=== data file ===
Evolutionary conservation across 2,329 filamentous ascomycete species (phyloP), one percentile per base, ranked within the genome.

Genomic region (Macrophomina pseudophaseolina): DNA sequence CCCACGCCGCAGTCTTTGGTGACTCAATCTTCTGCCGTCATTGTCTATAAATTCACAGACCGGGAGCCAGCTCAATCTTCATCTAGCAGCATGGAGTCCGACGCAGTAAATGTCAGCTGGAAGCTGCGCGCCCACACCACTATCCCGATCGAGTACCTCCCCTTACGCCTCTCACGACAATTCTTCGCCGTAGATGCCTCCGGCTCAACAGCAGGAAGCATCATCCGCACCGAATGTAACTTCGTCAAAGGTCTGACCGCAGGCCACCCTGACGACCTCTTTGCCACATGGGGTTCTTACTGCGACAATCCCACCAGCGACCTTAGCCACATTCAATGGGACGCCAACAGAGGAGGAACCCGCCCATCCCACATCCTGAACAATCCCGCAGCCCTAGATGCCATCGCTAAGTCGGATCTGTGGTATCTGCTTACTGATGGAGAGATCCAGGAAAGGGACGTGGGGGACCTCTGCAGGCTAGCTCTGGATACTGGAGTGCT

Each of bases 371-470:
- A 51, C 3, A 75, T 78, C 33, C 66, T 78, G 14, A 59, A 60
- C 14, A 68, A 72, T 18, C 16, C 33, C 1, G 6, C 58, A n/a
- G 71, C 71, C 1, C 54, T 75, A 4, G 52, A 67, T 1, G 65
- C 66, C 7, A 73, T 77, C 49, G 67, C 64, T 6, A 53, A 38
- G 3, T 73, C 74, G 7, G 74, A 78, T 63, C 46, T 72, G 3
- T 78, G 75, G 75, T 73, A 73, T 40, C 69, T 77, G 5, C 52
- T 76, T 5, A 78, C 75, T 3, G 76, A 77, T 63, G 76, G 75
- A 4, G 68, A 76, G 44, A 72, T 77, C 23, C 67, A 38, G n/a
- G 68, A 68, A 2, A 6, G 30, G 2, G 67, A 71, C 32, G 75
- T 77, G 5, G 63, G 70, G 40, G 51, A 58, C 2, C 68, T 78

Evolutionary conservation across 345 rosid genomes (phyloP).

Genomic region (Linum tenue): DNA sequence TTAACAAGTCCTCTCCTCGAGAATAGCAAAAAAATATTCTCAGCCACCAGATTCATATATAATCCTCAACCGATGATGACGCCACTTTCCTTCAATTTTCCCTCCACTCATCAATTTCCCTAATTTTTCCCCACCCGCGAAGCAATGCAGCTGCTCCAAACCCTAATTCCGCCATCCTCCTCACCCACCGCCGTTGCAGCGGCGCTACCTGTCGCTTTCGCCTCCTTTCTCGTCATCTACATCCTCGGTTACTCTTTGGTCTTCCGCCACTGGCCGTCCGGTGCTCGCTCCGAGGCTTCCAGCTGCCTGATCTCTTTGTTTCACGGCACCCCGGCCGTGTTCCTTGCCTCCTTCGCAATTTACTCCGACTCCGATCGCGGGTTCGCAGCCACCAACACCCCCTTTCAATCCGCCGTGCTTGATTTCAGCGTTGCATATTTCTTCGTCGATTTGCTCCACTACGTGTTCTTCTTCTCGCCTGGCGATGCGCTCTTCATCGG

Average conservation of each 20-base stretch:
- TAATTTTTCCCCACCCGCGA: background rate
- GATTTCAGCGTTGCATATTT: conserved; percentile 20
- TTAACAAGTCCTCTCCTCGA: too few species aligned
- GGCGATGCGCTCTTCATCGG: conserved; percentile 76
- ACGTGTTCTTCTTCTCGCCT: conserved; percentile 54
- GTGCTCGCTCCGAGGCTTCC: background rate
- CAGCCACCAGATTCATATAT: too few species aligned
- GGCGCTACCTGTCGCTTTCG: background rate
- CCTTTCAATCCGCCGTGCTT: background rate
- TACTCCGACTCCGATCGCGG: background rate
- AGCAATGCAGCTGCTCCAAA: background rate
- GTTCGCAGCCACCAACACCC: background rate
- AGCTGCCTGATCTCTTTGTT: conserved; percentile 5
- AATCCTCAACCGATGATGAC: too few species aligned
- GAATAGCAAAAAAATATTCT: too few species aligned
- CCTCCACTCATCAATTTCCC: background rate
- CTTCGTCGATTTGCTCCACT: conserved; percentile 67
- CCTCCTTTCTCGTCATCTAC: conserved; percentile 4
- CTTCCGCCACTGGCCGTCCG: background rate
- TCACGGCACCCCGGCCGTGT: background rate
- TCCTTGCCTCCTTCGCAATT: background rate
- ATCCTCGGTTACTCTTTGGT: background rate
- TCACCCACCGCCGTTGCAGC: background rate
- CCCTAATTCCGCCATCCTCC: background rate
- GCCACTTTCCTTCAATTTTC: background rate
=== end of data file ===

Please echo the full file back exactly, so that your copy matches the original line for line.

Evolutionary conservation across 2,329 filamentous ascomycete species (phyloP), one percentile per base, ranked within the genome.

Genomic region (Macrophomina pseudophaseolina): DNA sequence CCCACGCCGCAGTCTTTGGTGACTCAATCTTCTGCCGTCATTGTCTATAAATTCACAGACCGGGAGCCAGCTCAATCTTCATCTAGCAGCATGGAGTCCGACGCAGTAAATGTCAGCTGGAAGCTGCGCGCCCACACCACTATCCCGATCGAGTACCTCCCCTTACGCCTCTCACGACAATTCTTCGCCGTAGATGCCTCCGGCTCAACAGCAGGAAGCATCATCCGCACCGAATGTAACTTCGTCAAAGGTCTGACCGCAGGCCACCCTGACGACCTCTTTGCCACATGGGGTTCTTACTGCGACAATCCCACCAGCGACCTTAGCCACATTCAATGGGACGCCAACAGAGGAGGAACCCGCCCATCCCACATCCTGAACAATCCCGCAGCCCTAGATGCCATCGCTAAGTCGGATCTGTGGTATCTGCTTACTGATGGAGAGATCCAGGAAAGGGACGTGGGGGACCTCTGCAGGCTAGCTCTGGATACTGGAGTGCT

Each of bases 371-470:
- A 51, C 3, A 75, T 78, C 33, C 66, T 78, G 14, A 59, A 60
- C 14, A 68, A 72, T 18, C 16, C 33, C 1, G 6, C 58, A n/a
- G 71, C 71, C 1, C 54, T 75, A 4, G 52, A 67, T 1, G 65
- C 66, C 7, A 73, T 77, C 49, G 67, C 64, T 6, A 53, A 38
- G 3, T 73, C 74, G 7, G 74, A 78, T 63, C 46, T 72, G 3
- T 78, G 75, G 75, T 73, A 73, T 40, C 69, T 77, G 5, C 52
- T 76, T 5, A 78, C 75, T 3, G 76, A 77, T 63, G 76, G 75
- A 4, G 68, A 76, G 44, A 72, T 77, C 23, C 67, A 38, G n/a
- G 68, A 68, A 2, A 6, G 30, G 2, G 67, A 71, C 32, G 75
- T 77, G 5, G 63, G 70, G 40, G 51, A 58, C 2, C 68, T 78

Evolutionary conservation across 345 rosid genomes (phyloP).

Genomic region (Linum tenue): DNA sequence TTAACAAGTCCTCTCCTCGAGAATAGCAAAAAAATATTCTCAGCCACCAGATTCATATATAATCCTCAACCGATGATGACGCCACTTTCCTTCAATTTTCCCTCCACTCATCAATTTCCCTAATTTTTCCCCACCCGCGAAGCAATGCAGCTGCTCCAAACCCTAATTCCGCCATCCTCCTCACCCACCGCCGTTGCAGCGGCGCTACCTGTCGCTTTCGCCTCCTTTCTCGTCATCTACATCCTCGGTTACTCTTTGGTCTTCCGCCACTGGCCGTCCGGTGCTCGCTCCGAGGCTTCCAGCTGCCTGATCTCTTTGTTTCACGGCACCCCGGCCGTGTTCCTTGCCTCCTTCGCAATTTACTCCGACTCCGATCGCGGGTTCGCAGCCACCAACACCCCCTTTCAATCCGCCGTGCTTGATTTCAGCGTTGCATATTTCTTCGTCGATTTGCTCCACTACGTGTTCTTCTTCTCGCCTGGCGATGCGCTCTTCATCGG

Average conservation of each 20-base stretch:
- TAATTTTTCCCCACCCGCGA: background rate
- GATTTCAGCGTTGCATATTT: conserved; percentile 20
- TTAACAAGTCCTCTCCTCGA: too few species aligned
- GGCGATGCGCTCTTCATCGG: conserved; percentile 76
- ACGTGTTCTTCTTCTCGCCT: conserved; percentile 54
- GTGCTCGCTCCGAGGCTTCC: background rate
- CAGCCACCAGATTCATATAT: too few species aligned
- GGCGCTACCTGTCGCTTTCG: background rate
- CCTTTCAATCCGCCGTGCTT: background rate
- TACTCCGACTCCGATCGCGG: background rate
- AGCAATGCAGCTGCTCCAAA: background rate
- GTTCGCAGCCACCAACACCC: background rate
- AGCTGCCTGATCTCTTTGTT: conserved; percentile 5
- AATCCTCAACCGATGATGAC: too few species aligned
- GAATAGCAAAAAAATATTCT: too few species aligned
- CCTCCACTCATCAATTTCCC: background rate
- CTTCGTCGATTTGCTCCACT: conserved; percentile 67
- CCTCCTTTCTCGTCATCTAC: conserved; percentile 4
- CTTCCGCCACTGGCCGTCCG: background rate
- TCACGGCACCCCGGCCGTGT: background rate
- TCCTTGCCTCCTTCGCAATT: background rate
- ATCCTCGGTTACTCTTTGGT: background rate
- TCACCCACCGCCGTTGCAGC: background rate
- CCCTAATTCCGCCATCCTCC: background rate
- GCCACTTTCCTTCAATTTTC: background rate